GOP race for governor heats up as Barnett takes aim at Kobach

In this photo from June 20, 2017, Jim Barnett, a former state senator and 2006 Republican nominee for governor, announces that he plans to run again for governor in 2018.

Former state Sen. Jim Barnett added some heat to the race for the Republican nomination for governor this week by taking direct aim at the presumed front-runner, Secretary of State Kris Kobach.

In a news release, Barnett, a physician who now lives in Topeka but used to represent a Senate district in Emporia, laid out a list of priorities that he wants Kansas lawmakers to focus on in the upcoming legislative session, which begins Monday. Most of the items were part of his standard stump speeches about education, health care and economic development. But then he added an extra item that was clearly aimed at Kobach.

“Finally, as the legislature is looking for efficiencies, I urge them to end the Crosscheck program in the Secretary of State’s office,” Barnett said in the news release. “Kansas taxpayers shouldn’t be paying to administer a flawed program that 25 other states draw from but don’t reimburse us for.”

Then he added: “The legislature should also remove prosecutorial jurisdiction from Secretary of State’s office. There should be a clear division of responsibility and prosecution is better handled by the Attorney General’s office and local prosecutors. There is a reason that no other states vest this authority in the office of the Secretary of State.”

Kobach’s campaign did not immediately respond to email and telephone messages requesting comment.

The Crosscheck program is something that actually began under Kobach’s predecessor, former Secretary of State Ron Thornburgh, also a Republican. It’s a computer database that is intended to identify people who are registered to vote in multiple states, something that is not uncommon when people move across a state line and register in their new home without canceling their old voter registration.

Initially it involved only the states of Kansas, Missouri, Iowa and Nebraska, but it has since been expanded to include 25 states.

It has gained national attention — and national criticism — in recent months after Kobach highlighted it during the first meeting of President Donald Trump’s Advisory Commission on Election Integrity, where Kobach serves as vice chairman. That group is asking all 50 states to submit their voter registration rolls into the system, rolls that contain a lot of personal information, including in many cases the last four digits of Social Security numbers.

An investigation by the nonprofit news organization ProPublica that was published in October revealed that the Crosscheck system is fraught with security issues. “Crosscheck’s files are hosted on an insecure server, according to its own information. Usernames and passwords were regularly shared by email, making them vulnerable to snooping. And passwords were overly simplistic and only irregularly changed,” ProPublica reported.

Kobach’s office has said it is reviewing Crosscheck’s security protocols, but it is not known whether any of the other participating states besides Kansas will share in the cost of any security upgrades.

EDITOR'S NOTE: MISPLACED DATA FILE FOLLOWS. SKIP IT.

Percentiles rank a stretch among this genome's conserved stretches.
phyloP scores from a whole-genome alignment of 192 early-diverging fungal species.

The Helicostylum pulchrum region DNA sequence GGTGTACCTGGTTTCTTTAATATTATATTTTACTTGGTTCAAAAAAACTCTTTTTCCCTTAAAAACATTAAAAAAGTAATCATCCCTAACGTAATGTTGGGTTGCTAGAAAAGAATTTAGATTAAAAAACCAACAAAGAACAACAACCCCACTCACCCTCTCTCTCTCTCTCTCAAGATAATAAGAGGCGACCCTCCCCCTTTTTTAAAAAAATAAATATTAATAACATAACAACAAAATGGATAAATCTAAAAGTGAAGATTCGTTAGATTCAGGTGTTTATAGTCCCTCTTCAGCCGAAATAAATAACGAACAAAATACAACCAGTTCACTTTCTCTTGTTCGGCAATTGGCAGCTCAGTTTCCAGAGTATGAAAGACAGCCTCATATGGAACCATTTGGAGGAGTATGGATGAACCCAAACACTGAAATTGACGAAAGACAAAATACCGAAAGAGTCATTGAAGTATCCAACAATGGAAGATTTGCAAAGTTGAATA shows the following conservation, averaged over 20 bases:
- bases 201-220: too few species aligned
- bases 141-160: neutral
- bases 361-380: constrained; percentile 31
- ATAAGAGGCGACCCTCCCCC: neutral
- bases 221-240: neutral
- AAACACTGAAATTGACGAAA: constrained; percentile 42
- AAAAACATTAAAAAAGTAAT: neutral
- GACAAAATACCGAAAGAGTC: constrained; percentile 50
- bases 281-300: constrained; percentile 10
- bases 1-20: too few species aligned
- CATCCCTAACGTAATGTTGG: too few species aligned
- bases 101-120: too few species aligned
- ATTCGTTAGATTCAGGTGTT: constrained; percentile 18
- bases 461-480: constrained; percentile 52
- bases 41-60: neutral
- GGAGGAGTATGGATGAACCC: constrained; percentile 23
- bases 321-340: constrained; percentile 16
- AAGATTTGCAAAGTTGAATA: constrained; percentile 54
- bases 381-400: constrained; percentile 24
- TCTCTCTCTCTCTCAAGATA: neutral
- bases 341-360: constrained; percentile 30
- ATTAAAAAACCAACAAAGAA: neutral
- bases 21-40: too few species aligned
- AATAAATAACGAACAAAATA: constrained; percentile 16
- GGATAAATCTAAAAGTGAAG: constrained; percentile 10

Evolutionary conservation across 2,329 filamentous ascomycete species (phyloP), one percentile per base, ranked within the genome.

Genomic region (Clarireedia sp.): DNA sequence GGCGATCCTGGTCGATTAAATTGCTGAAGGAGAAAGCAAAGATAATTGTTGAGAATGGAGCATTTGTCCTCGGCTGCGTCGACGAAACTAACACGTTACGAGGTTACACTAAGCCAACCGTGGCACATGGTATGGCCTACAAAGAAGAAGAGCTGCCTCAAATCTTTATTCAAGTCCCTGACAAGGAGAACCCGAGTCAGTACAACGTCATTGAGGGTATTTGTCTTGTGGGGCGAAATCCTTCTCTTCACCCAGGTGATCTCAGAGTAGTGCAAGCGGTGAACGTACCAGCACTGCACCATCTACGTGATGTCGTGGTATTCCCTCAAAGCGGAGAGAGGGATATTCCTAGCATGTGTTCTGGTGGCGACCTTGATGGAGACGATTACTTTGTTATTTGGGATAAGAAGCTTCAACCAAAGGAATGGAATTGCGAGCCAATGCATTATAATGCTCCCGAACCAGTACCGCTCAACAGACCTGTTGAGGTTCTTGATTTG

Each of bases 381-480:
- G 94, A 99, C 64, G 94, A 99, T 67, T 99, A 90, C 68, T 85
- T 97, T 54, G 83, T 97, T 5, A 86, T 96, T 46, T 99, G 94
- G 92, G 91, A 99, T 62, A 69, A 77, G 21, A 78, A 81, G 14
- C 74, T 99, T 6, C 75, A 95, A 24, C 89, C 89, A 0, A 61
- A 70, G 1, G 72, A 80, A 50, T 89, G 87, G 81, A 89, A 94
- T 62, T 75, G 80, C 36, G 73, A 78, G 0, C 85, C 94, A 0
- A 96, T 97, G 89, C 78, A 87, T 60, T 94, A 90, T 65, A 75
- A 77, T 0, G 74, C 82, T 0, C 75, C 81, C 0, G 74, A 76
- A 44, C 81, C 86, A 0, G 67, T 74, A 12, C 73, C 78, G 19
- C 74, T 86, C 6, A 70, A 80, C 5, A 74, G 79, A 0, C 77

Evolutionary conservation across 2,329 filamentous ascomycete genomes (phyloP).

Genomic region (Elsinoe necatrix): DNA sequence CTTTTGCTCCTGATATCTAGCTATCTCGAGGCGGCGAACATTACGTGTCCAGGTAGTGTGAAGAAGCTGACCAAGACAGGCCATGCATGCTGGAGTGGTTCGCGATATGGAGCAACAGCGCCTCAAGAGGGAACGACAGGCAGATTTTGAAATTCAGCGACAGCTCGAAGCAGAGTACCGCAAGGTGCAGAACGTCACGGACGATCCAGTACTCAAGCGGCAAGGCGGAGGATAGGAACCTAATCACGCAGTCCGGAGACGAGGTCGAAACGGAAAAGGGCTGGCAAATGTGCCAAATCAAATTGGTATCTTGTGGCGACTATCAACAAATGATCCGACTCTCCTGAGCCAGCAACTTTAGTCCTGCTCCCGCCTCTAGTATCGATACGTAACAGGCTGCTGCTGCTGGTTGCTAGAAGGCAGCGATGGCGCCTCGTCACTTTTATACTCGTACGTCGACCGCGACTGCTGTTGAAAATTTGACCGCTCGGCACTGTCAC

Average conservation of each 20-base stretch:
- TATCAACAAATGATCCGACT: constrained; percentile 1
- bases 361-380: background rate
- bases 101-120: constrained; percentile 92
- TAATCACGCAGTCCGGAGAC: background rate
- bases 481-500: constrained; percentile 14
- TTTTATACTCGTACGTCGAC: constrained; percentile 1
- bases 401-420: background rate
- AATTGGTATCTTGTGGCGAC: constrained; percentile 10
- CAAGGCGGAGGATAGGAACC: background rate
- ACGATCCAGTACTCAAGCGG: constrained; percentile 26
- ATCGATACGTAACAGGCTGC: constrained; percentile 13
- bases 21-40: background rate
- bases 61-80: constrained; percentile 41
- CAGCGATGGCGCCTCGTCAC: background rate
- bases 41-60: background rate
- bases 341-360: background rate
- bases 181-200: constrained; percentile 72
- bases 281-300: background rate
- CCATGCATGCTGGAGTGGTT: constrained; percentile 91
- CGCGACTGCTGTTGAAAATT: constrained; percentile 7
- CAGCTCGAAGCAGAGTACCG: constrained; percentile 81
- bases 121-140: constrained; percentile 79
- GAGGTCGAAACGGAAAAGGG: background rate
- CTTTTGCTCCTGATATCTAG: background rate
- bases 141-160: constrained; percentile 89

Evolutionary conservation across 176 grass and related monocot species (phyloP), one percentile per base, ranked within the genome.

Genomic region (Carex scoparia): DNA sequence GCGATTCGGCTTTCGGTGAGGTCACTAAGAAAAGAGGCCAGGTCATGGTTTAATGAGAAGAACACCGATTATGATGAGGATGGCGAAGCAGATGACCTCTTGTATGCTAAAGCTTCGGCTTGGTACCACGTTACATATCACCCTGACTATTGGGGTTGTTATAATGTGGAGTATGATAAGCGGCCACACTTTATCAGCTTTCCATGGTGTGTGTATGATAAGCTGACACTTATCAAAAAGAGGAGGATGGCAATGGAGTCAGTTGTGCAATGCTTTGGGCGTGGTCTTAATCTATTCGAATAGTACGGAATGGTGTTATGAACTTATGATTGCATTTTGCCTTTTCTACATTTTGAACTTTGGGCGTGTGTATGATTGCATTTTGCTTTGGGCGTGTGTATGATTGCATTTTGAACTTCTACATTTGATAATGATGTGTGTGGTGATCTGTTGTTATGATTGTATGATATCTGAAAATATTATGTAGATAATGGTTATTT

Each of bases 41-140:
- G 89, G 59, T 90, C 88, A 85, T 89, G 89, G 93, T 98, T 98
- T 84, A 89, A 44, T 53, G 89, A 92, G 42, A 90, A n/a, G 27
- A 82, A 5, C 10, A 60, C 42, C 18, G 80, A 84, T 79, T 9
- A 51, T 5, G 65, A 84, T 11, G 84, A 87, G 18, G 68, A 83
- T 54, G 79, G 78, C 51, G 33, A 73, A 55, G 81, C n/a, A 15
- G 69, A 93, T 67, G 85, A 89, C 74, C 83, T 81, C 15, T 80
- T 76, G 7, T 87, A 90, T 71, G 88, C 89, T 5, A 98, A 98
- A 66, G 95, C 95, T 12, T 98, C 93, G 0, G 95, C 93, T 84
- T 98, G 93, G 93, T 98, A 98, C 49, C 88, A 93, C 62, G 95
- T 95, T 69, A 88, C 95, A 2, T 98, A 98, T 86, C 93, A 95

The other issue Barnett raised is one of Kobach’s signature legislative achievements: a law that gives his office the power to prosecute election crimes.

Kobach has gained a national profile as a crusader against illegal immigration and voter fraud. Following the 2016 election, he backed up President Trump’s unsubstantiated claim that “millions” of illegal immigrants voted in that year’s presidential election, a claim Trump has used to refute the argument that Democrat Hillary Clinton actually won the popular vote in 2016 by more than 3 million ballots.

Since the 2015 passage of the bill giving him prosecutorial powers, Kobach’s office has filed fewer than a dozen charges, mainly against voters who cast ballots in multiple states. Only one case has involved a person who was not a U.S. citizen at the time he voted but who later became a naturalized citizen.

There is reason to believe Kobach didn’t respond to Barnett because he simply doesn’t have to. According to one Republican official, a handful of internal polls conducted by some of the campaigns have consistently shown Kobach in the lead, with Lt. Gov. Jeff Colyer a distant second and all the other GOP candidates polling below the margin of error.

That, however, could be based largely on name recognition, since many voters in Kansas don’t get engaged in the campaigns until after the filing deadline, which is June 1 this year.

Meanwhile, Kobach has continued to conduct much of his campaign through national news. As recently as Tuesday night, he appeared on Fox News, where he denounced a policy of former President Barack Obama known as DACA — Deferred Action for Childhood Arrivals — which allowed certain undocumented immigrants who were brought to the United States as children to remain in the country as long as they met certain conditions.

Kobach also is a regular contributor to Breitbart News, a conservative news outlet that was founded by former Trump adviser Steve Bannon.

The Trump administration announced in September that it was phasing out that program, putting Congress under pressure to enact legislation similar to DACA. That’s expected to be a major issue in the second half of the 115th Congress, which began Wednesday.

There are currently seven major candidates in the GOP race for governor. Besides Kobach, Colyer and Barnett, they include Insurance Commissioner Ken Selzer, Wichita businessman Willis “Wink” Hartman, former Rep. Mark Hutton, of Wichita, and former Rep. Ed O’Malley, who now lives in Wichita but formerly represented a House district in Johnson County.